It’s not unlike the career path Gibson has taken in his eight seasons in Chicago. The now-31-year-old Gibson has spent the majority of his career playing behind the likes of Carlos Boozer, Pau Gasol and Joakim Noah. And while he’s been an integral part of the Bulls’ rotation since joining the team in 2009, his role has never matched his ability or production. It’s why Haslem said he sees so much of himself in Gibson, an unselfish, care-free teammate, yet also someone who is willing to work every day despite the lack of accolades.

“Taj plays hard, man. He’s a guy that gets all the dirty work done. The banging down in the paint, he knocks down that 15-footer, (he) rebounds,” Haslem told CSNChicago.com. “A lot of similarities to myself when I was a little younger. Like you said, unsung. Doesn’t look for any attention, doesn’t look for any glory. Just goes out there, is professional, and does his job every night.”

And in his eighth NBA season, Gibson has done his job every night incredibly well. Through 23 games he’s posted career-best numbers in field goal percentage, rebounds, assists and steals, and isn’t far off in points and blocks per game. His 16.9 PER would be a career-high.

He’s done all this with little real estate in the spotlight. Jimmy Butler has cemented himself as a legitimate MVP candidate, and free-agent acquisitions Dwyane Wade and Rajon Rondo have earned headlines.

But Gibson has been as reliable and consistent a frontcourt player as the Bulls have – he’s one of three players to have appeared in all 23 games this season – and he’s playing some of his best basketball while the Bulls are mired in a mini-slump.

“He’s a rock for us on this team,” Fred Hoiberg said. “He’s going to go out and do his job. He’s never going to complain about his role. He’s going to put on his hard hat and make the little plays that may not show up in the box score, but help you win.”

Including Gibson’s 13-point, seven-rebound effort in Saturday’s win over the Heat, he’s averaging 12.6 points on 58 percent shooting and 7.3 rebounds in the Bulls’ last 11 games. He’s corralled 16 offensive rebounds in that span – including two on Saturday that he put back for layups – and is the main reason the Bulls entered as the league’s top offensive rebounding team in the league (and second in total rebound percentage). The Bulls are also nearly six points per 100 possessions better defensively with Gibson on the floor.

Gibson’s and Haslem’s career numbers are eerily similar – Gibson has averaged 9.3 points on 49 percent shooting and 6.4 rebounds, compared to Haslem’s 7.9 points on 49 percent shooting and 7.0 rebounds, with this year excluded. And both players accomplished their numbers while acting as the third scoring option, at best, on their respective teams. Wade, who spent 13 seasons with Haslem, also sees similarities in the two forward’s games and personalities.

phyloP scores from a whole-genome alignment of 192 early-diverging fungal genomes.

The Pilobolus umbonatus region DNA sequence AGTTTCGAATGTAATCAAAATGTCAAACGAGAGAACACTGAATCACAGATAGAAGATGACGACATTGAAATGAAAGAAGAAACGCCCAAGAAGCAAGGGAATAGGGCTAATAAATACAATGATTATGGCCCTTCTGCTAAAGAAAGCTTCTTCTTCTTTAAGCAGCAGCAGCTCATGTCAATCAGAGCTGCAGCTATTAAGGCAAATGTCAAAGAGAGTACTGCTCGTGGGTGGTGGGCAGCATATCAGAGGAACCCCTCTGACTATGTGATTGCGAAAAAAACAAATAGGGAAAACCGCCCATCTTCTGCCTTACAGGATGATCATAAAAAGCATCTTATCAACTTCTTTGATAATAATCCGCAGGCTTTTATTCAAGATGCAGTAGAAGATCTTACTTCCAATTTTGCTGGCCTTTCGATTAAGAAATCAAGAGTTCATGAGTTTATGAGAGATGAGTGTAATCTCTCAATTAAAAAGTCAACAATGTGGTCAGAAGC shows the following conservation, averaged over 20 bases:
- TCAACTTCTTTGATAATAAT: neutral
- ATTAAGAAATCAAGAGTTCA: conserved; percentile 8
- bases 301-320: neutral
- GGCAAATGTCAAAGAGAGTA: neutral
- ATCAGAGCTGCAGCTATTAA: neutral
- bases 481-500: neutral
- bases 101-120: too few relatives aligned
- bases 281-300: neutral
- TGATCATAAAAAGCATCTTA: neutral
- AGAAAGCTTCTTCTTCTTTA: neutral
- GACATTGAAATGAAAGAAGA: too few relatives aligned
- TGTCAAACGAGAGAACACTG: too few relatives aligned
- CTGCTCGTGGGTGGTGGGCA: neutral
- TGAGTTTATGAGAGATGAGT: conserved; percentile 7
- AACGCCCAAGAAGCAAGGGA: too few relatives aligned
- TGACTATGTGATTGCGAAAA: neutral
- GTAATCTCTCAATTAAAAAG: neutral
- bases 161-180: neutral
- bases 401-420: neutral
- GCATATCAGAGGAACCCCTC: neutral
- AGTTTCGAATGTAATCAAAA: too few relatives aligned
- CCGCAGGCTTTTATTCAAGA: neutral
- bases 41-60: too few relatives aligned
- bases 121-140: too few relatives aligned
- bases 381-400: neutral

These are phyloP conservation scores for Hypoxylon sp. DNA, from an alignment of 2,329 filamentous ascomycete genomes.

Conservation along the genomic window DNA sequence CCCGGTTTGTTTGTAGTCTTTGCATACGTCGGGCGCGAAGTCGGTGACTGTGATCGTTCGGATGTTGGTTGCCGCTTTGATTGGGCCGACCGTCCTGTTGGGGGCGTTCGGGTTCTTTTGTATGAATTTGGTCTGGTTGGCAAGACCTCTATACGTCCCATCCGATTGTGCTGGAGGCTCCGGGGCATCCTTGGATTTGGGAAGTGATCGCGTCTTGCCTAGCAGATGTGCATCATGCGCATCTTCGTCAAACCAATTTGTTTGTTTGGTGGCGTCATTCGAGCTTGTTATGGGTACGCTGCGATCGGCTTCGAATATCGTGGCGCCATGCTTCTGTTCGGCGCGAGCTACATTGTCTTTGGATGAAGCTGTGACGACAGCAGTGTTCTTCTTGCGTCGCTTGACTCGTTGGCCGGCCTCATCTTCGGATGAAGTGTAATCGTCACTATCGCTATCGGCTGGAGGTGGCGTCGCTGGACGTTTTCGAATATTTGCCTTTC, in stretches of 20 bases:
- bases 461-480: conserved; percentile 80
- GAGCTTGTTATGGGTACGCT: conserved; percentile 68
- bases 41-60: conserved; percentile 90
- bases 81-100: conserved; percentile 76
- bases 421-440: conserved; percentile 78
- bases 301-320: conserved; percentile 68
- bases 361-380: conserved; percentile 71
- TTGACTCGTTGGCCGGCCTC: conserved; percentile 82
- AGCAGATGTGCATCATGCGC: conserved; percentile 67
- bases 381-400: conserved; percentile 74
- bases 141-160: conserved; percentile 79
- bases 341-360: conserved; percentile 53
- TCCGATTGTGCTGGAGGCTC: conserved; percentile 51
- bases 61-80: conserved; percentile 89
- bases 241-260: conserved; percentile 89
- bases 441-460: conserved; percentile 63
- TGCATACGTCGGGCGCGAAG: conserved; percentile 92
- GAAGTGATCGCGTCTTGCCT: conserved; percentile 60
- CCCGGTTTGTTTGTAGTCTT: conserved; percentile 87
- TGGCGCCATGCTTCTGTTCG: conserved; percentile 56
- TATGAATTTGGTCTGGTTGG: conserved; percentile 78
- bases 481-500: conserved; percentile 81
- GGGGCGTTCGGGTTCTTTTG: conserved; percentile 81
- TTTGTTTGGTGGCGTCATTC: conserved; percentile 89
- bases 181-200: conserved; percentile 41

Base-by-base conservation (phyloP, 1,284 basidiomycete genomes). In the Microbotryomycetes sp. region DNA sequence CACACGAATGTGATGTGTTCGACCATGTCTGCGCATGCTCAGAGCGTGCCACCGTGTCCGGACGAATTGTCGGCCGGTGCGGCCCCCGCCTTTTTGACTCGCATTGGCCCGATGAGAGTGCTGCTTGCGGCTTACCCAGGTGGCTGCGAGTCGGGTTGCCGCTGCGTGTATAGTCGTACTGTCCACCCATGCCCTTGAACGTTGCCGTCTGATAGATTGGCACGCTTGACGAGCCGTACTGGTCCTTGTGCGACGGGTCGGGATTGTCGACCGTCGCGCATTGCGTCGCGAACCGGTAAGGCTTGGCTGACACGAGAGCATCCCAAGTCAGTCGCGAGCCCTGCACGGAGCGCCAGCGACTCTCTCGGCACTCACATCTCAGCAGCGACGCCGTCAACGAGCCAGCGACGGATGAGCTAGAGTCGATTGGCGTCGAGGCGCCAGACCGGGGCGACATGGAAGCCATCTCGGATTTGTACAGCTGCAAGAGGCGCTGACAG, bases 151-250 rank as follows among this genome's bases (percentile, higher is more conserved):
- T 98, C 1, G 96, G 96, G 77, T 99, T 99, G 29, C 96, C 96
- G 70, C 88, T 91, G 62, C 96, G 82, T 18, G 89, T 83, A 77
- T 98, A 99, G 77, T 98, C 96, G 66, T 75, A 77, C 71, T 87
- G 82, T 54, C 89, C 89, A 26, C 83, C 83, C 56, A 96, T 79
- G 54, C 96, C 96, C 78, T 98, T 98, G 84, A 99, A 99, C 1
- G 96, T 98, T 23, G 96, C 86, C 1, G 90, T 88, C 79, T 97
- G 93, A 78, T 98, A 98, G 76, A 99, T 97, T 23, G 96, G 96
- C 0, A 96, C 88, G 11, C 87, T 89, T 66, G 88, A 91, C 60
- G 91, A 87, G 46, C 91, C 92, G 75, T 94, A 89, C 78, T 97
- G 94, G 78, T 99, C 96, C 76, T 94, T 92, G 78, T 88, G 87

“Taj does his job. He doesn’t try to do too much. Some nights he’s featured a lot. Some nights he’s not. He’s out there to do his job, wants to win,” he said. “(Haslem and Gibson) are very similar. He has that mentality where he’s a workhorse and he’s going to do whatever it takes.”

Added Spoelstra: “Incredible amount of similar qualities. In my mind both those guys are winning players and have all the intangibles and toughness. Doing the little things, the dirty work, both those guys embody all those qualities. We’ve always respected Gibson because of that.”

Gibson is third on the Bulls in field goal attempts per game, the first time in his career he’s been higher than fifth in that category. The Bulls are using him more than ever before, and it’s paying off. He's in the final year of his four-year contract with the Bulls, and is looking at a significant pay raise in free agency this coming summer. Whether his future is in Chicago or elsewhere, don’t expect him to change his persona or mentality anytime soon. Much like Haslem did for years in Miami, Gibson has defined being a consummate professional, teammate and player.

“When you’re on championship teams, competing for a championship, trying to go deep in the playoffs, trying to do special things, guys are doing to have to sacrifice their game. Everybody can’t play big minutes; everybody can’t take the shots,” he said after the Bulls’ win over the Cavs on Thursday. “I’m one of the guys that sacrificed my game for the good of the team. Whatever the coach wants me to do, I’m going to go out and do (it).

“If a coach wants me to set 100 screens and not take a shot, I’m gonna do that because I’m about helping the team. And that’s what I’ve been doing all these years. As long as I’m out there enjoying myself, having fun and playing with great teammates, I’m blessed.”

Morning Update: Bulls take down Heat for second time this season

morning_update_pic.jpg
USA TODAY

Morning Update: Bulls take down Heat for second time this season

Five Things to Watch: Blackhawks square off with Stars tonight on CSN

Complete Bears-Lions coverage on CSN

Jimmy Butler, Dwyane Wade lift Bulls to win over pesky Heat

Brent Seabrook could return, but Jonathan Toews will miss ninth straight when Blackhawks play Stars

Three Bears necessities to lay a broom on the Lions

The consummate pro: How Taj Gibson has become the Bulls' version of Udonis Haslem

Bill Dineen, father of Blackhawks assistant coach Kevin Dineen, passes away

Tracy Abrams pours in career-high 31 points as Illini cruise past Central Michigan

Cincinnati hires Ohio State defensive coordinator Luke Fickell as new head coach